Assisting people with developmental disabilities to improve pointing efficiency with an Automatic Pointing Assistive Program
This study evaluated whether two children with developmental disabilities would be able to improve their pointing performance through an Automatic Pointing Assistive Program (APAP) and a newly developed mouse driver (i.e. a new mouse driver replaces standard mouse driver, and is able to intercept mouse click action). Initially, both participants had their baseline sessions. Then intervention started with the first participant. When her performance was consolidated, new baseline and intervention occurred with the second participant. Finally, both participants were exposed to maintenance phase, in which their pointing performance improved significantly. Data indicated that both participants: (a) improved their pointing efficiency with the use of APAP and (b) remained highly successful through maintenance phase. Implications of the findings are discussed.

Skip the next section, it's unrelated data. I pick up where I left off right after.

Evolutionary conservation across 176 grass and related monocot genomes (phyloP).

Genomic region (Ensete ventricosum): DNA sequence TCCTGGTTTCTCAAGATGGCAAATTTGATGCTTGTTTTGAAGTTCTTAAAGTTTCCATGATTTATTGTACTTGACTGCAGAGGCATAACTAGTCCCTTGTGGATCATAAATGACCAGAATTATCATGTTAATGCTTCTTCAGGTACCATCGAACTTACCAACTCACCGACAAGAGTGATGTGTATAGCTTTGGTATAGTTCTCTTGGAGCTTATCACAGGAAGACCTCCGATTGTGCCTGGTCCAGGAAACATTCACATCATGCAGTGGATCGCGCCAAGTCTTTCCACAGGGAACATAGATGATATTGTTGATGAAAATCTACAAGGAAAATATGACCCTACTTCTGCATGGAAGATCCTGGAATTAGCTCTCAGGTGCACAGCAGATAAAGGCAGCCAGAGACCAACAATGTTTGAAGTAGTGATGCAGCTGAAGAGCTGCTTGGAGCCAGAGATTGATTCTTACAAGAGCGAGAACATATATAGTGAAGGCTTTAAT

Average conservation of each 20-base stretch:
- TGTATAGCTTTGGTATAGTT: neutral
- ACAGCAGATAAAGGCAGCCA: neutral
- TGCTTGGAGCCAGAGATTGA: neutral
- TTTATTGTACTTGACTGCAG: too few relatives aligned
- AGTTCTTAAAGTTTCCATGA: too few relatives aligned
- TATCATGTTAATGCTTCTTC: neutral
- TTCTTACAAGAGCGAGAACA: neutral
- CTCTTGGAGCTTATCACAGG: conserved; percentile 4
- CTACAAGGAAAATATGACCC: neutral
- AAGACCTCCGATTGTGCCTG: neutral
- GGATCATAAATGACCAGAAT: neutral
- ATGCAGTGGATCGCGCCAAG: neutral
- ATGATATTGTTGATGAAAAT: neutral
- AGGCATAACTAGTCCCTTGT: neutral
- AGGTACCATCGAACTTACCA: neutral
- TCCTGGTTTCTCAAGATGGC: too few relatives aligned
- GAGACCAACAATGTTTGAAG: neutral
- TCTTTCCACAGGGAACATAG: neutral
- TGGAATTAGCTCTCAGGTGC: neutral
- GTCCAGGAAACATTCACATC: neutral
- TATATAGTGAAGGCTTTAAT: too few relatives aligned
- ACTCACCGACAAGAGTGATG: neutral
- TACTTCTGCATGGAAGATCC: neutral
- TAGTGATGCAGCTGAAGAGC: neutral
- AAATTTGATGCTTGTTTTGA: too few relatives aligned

Data provided are for informational purposes only. Although carefully collected, accuracy cannot be guaranteed. The impact factor represents a rough estimation of the journal's impact factor and does not reflect the actual current impact factor. Publisher conditions are provided by RoMEO. Differing provisions from the publisher's actual policy or licence agreement may be applicable.